Conaie march, Quito. Photo: wikimedia commons Conaie march, Quito. Photo: wikimedia commons

Ecuador says no to neoliberalism and austerity. Jonathan Maunders suggests why

On Sunday representatives of Ecuador’s government and indigenous groups held initial direct talks with a view to ending the recent protests in the country.

Protesters have been rallying against IMF-demanded austerity measures ushered in by President Lenín Moreno as he continues to shift the country towards neoliberalism and away from the popular socialist policies of his predecessor, Rafael Correa.

While Moreno initially promised to defend Correa’s policies, over the last two years he has consistently moved Ecuador further down the path of neoliberalism and looked to encourage US involvement in the country, even inviting the US air force to use the ecologically precarious Galapagos Islands.

Much like the gilets jaunes movement in France, the initial spark that set off these vast street protests was the withdrawal of fuel subsidies, effectively hiking transport costs and food prices across the country. First transport union members took to the streets, before being joined by indigenous communities and students. In the weeks that have followed, thousands have repeatedly lined the streets of Quito demanding the government back down.

Moreno also announced severe cuts in public spending, culminating in an attack on public-sector worker conditions, including halving holiday entitlement, and mass public-sector redundancies. 

Reacting to the furious response these measures garnered, Moreno declared a state of emergency in the country. As part of this decree, the Ecuadorian constitution has been suspended, the armed forces have been called in to maintain order, the right for free assembly has been withdrawn and the government is able to censor the media. The government has also fled the capital city, Quito, and is temporarily operating from Guayaqil, the country’s primary port city.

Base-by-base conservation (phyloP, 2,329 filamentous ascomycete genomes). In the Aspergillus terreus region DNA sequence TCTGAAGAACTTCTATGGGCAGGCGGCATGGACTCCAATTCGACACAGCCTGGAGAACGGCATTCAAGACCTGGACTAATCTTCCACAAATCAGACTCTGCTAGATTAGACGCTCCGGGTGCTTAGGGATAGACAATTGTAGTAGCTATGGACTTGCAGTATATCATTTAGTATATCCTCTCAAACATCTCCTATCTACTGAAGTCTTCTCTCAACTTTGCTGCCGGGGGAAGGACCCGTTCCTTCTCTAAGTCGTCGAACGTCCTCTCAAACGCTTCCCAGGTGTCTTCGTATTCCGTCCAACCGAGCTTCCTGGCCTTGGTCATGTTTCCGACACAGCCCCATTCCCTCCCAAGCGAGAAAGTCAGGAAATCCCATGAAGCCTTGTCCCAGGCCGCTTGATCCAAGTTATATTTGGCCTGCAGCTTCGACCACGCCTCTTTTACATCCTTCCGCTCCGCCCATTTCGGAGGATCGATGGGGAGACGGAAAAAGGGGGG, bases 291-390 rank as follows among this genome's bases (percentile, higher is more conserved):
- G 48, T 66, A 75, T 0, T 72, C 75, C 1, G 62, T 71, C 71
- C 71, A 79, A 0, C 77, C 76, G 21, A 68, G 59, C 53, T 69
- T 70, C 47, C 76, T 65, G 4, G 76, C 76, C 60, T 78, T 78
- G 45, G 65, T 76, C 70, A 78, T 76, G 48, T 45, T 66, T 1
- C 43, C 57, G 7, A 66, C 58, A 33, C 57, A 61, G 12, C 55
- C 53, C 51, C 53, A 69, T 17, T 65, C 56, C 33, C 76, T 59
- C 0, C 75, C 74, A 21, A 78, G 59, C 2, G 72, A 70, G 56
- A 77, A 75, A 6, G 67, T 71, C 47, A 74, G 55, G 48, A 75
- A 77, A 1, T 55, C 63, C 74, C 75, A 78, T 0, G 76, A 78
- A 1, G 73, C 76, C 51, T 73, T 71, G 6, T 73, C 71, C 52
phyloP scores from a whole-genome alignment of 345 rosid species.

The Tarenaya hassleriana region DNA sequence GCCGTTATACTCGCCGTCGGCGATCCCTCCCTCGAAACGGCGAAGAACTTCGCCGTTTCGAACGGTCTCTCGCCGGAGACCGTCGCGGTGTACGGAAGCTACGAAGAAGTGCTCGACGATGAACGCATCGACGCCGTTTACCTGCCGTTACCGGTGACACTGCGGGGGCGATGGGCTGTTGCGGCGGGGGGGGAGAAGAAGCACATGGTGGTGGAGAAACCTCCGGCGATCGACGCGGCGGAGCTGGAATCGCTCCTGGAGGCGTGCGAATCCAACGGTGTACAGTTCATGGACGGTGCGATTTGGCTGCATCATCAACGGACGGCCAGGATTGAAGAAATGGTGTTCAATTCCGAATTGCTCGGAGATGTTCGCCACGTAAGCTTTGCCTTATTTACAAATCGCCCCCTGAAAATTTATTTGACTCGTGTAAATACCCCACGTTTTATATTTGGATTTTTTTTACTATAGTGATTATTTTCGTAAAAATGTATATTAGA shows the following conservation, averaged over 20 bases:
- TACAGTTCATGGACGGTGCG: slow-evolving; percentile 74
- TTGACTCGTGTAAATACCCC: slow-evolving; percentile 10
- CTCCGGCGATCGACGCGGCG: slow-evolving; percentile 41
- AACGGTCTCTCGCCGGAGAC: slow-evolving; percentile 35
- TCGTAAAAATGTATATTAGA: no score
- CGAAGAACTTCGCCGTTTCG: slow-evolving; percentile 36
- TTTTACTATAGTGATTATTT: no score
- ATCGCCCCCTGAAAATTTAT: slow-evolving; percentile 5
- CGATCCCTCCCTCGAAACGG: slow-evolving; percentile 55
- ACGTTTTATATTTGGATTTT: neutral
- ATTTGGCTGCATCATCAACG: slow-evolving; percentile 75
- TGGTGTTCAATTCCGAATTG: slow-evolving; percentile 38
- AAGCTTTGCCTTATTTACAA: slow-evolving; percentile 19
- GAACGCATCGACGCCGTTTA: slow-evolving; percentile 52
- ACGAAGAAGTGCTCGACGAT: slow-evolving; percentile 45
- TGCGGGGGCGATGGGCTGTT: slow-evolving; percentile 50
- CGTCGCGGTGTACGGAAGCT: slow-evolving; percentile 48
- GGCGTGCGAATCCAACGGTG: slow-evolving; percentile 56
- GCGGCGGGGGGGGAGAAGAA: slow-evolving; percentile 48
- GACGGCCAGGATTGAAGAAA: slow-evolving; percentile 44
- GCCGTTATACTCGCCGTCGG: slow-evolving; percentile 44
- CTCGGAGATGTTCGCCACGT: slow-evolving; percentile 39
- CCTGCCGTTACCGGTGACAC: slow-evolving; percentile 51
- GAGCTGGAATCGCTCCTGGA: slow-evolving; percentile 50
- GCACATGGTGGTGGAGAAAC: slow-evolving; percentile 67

Indeed, the meeting between government representatives and indigenous groups comes just a day after the former imposed a curfew in Quito and the surrounding areas, enforced by the Ecuadorian armed forces.

In the clashes over the last few weeks, hundreds of protesters have been detained and there have been numerous reports of deaths. Horrifying scenes of policy brutality have become a regular occurrence, with mass beatings and aggressive use of flares and tear gas.

Amnesty International has recently come out with a statement demanding that

“the Ecuadorian authorities must put an immediate end to the heavy-handed repression of demonstrations, including mass detentions, and conduct swift, independent and impartial investigations into all allegations of arbitrary arrests, excessive use of force, torture and other ill-treatment of those who have been detained in the context of the protests.”

Despite the mounting pressure on Moreno, he has angrily rejected calls to resign and has blamed the current situation on Correa, in effective exile in Belgium and potentially planning another run for office, and on Venezuela’s Nicolas Maduro.

While CONAIE (the umbrella group for the angered indigenous peoples) had previously declined any potential negotiations with the government, they reportedly agreed on the proviso any such talks would be made public, and potentially televised.

Whatever comes out of these talks, the people of Ecuador have spoken. They will not blindly swallow the pro-austerity policies of Lenín Moreno and his pursuit of IMF-enforced neoliberalism.